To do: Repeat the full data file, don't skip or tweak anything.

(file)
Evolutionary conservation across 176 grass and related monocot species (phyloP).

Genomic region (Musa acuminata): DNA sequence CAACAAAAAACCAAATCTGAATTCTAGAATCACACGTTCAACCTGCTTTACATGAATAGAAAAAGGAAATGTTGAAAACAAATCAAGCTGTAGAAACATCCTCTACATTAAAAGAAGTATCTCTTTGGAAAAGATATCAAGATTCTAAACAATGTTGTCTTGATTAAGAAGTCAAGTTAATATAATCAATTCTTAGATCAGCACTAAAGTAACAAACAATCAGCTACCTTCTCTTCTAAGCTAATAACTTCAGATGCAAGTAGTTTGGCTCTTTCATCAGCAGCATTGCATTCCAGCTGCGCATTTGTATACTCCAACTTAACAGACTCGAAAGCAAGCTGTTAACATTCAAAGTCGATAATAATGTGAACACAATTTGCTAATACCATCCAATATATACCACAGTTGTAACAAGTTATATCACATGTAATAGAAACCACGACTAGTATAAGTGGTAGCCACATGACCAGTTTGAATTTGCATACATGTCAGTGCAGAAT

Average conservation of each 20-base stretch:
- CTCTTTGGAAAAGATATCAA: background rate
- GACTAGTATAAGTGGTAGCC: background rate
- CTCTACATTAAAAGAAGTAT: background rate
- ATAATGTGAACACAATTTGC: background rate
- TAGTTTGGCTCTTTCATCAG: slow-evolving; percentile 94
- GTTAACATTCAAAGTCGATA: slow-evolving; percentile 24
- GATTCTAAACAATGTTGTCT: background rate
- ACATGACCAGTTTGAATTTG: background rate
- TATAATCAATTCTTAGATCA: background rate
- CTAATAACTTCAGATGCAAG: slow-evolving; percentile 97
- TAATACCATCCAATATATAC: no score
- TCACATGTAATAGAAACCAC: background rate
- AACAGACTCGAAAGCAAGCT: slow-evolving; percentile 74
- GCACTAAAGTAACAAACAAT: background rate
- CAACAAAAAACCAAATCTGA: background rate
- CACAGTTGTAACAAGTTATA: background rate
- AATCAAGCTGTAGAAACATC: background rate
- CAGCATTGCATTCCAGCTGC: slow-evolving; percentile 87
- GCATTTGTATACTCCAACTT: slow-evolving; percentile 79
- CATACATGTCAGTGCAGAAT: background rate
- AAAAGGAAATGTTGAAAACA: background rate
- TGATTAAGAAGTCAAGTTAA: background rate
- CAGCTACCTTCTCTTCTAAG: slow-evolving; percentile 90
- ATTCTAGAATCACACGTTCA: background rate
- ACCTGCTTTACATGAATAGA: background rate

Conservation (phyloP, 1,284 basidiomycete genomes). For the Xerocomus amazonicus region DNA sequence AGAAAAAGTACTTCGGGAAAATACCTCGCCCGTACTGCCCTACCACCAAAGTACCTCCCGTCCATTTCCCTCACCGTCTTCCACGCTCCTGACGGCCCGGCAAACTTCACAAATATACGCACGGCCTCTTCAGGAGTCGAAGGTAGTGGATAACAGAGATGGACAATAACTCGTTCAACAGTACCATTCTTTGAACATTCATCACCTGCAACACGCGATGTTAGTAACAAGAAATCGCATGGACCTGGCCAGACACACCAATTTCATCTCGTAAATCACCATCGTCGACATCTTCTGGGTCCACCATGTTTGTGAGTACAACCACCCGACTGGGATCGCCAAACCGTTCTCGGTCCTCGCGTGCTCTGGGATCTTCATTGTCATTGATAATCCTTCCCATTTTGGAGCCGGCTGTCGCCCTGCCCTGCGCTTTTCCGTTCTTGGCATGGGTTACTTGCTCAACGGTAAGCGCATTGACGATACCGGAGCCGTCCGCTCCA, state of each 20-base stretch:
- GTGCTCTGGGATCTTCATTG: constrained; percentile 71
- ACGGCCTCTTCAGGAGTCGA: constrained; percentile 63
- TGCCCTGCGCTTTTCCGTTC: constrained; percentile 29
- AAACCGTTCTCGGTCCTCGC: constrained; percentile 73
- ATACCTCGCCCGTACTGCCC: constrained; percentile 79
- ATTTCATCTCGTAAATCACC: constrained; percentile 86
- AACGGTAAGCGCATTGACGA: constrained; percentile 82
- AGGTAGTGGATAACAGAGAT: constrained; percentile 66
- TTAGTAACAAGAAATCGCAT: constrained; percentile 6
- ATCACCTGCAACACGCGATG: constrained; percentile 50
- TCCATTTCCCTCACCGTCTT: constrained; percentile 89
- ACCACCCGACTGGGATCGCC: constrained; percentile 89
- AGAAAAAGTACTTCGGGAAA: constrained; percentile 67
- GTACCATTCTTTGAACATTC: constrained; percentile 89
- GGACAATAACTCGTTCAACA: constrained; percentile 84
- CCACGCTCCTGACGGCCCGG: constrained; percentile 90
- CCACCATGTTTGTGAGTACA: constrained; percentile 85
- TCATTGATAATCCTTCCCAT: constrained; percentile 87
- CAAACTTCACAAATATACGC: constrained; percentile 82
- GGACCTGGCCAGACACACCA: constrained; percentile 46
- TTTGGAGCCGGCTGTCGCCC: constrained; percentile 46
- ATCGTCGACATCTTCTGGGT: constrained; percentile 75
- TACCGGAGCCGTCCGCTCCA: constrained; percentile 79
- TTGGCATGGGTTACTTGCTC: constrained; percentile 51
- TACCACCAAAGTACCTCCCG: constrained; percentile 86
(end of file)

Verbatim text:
Evolutionary conservation across 176 grass and related monocot species (phyloP).

Genomic region (Musa acuminata): DNA sequence CAACAAAAAACCAAATCTGAATTCTAGAATCACACGTTCAACCTGCTTTACATGAATAGAAAAAGGAAATGTTGAAAACAAATCAAGCTGTAGAAACATCCTCTACATTAAAAGAAGTATCTCTTTGGAAAAGATATCAAGATTCTAAACAATGTTGTCTTGATTAAGAAGTCAAGTTAATATAATCAATTCTTAGATCAGCACTAAAGTAACAAACAATCAGCTACCTTCTCTTCTAAGCTAATAACTTCAGATGCAAGTAGTTTGGCTCTTTCATCAGCAGCATTGCATTCCAGCTGCGCATTTGTATACTCCAACTTAACAGACTCGAAAGCAAGCTGTTAACATTCAAAGTCGATAATAATGTGAACACAATTTGCTAATACCATCCAATATATACCACAGTTGTAACAAGTTATATCACATGTAATAGAAACCACGACTAGTATAAGTGGTAGCCACATGACCAGTTTGAATTTGCATACATGTCAGTGCAGAAT

Average conservation of each 20-base stretch:
- CTCTTTGGAAAAGATATCAA: background rate
- GACTAGTATAAGTGGTAGCC: background rate
- CTCTACATTAAAAGAAGTAT: background rate
- ATAATGTGAACACAATTTGC: background rate
- TAGTTTGGCTCTTTCATCAG: slow-evolving; percentile 94
- GTTAACATTCAAAGTCGATA: slow-evolving; percentile 24
- GATTCTAAACAATGTTGTCT: background rate
- ACATGACCAGTTTGAATTTG: background rate
- TATAATCAATTCTTAGATCA: background rate
- CTAATAACTTCAGATGCAAG: slow-evolving; percentile 97
- TAATACCATCCAATATATAC: no score
- TCACATGTAATAGAAACCAC: background rate
- AACAGACTCGAAAGCAAGCT: slow-evolving; percentile 74
- GCACTAAAGTAACAAACAAT: background rate
- CAACAAAAAACCAAATCTGA: background rate
- CACAGTTGTAACAAGTTATA: background rate
- AATCAAGCTGTAGAAACATC: background rate
- CAGCATTGCATTCCAGCTGC: slow-evolving; percentile 87
- GCATTTGTATACTCCAACTT: slow-evolving; percentile 79
- CATACATGTCAGTGCAGAAT: background rate
- AAAAGGAAATGTTGAAAACA: background rate
- TGATTAAGAAGTCAAGTTAA: background rate
- CAGCTACCTTCTCTTCTAAG: slow-evolving; percentile 90
- ATTCTAGAATCACACGTTCA: background rate
- ACCTGCTTTACATGAATAGA: background rate

Conservation (phyloP, 1,284 basidiomycete genomes). For the Xerocomus amazonicus region DNA sequence AGAAAAAGTACTTCGGGAAAATACCTCGCCCGTACTGCCCTACCACCAAAGTACCTCCCGTCCATTTCCCTCACCGTCTTCCACGCTCCTGACGGCCCGGCAAACTTCACAAATATACGCACGGCCTCTTCAGGAGTCGAAGGTAGTGGATAACAGAGATGGACAATAACTCGTTCAACAGTACCATTCTTTGAACATTCATCACCTGCAACACGCGATGTTAGTAACAAGAAATCGCATGGACCTGGCCAGACACACCAATTTCATCTCGTAAATCACCATCGTCGACATCTTCTGGGTCCACCATGTTTGTGAGTACAACCACCCGACTGGGATCGCCAAACCGTTCTCGGTCCTCGCGTGCTCTGGGATCTTCATTGTCATTGATAATCCTTCCCATTTTGGAGCCGGCTGTCGCCCTGCCCTGCGCTTTTCCGTTCTTGGCATGGGTTACTTGCTCAACGGTAAGCGCATTGACGATACCGGAGCCGTCCGCTCCA, state of each 20-base stretch:
- GTGCTCTGGGATCTTCATTG: constrained; percentile 71
- ACGGCCTCTTCAGGAGTCGA: constrained; percentile 63
- TGCCCTGCGCTTTTCCGTTC: constrained; percentile 29
- AAACCGTTCTCGGTCCTCGC: constrained; percentile 73
- ATACCTCGCCCGTACTGCCC: constrained; percentile 79
- ATTTCATCTCGTAAATCACC: constrained; percentile 86
- AACGGTAAGCGCATTGACGA: constrained; percentile 82
- AGGTAGTGGATAACAGAGAT: constrained; percentile 66
- TTAGTAACAAGAAATCGCAT: constrained; percentile 6
- ATCACCTGCAACACGCGATG: constrained; percentile 50
- TCCATTTCCCTCACCGTCTT: constrained; percentile 89
- ACCACCCGACTGGGATCGCC: constrained; percentile 89
- AGAAAAAGTACTTCGGGAAA: constrained; percentile 67
- GTACCATTCTTTGAACATTC: constrained; percentile 89
- GGACAATAACTCGTTCAACA: constrained; percentile 84
- CCACGCTCCTGACGGCCCGG: constrained; percentile 90
- CCACCATGTTTGTGAGTACA: constrained; percentile 85
- TCATTGATAATCCTTCCCAT: constrained; percentile 87
- CAAACTTCACAAATATACGC: constrained; percentile 82
- GGACCTGGCCAGACACACCA: constrained; percentile 46
- TTTGGAGCCGGCTGTCGCCC: constrained; percentile 46
- ATCGTCGACATCTTCTGGGT: constrained; percentile 75
- TACCGGAGCCGTCCGCTCCA: constrained; percentile 79
- TTGGCATGGGTTACTTGCTC: constrained; percentile 51
- TACCACCAAAGTACCTCCCG: constrained; percentile 86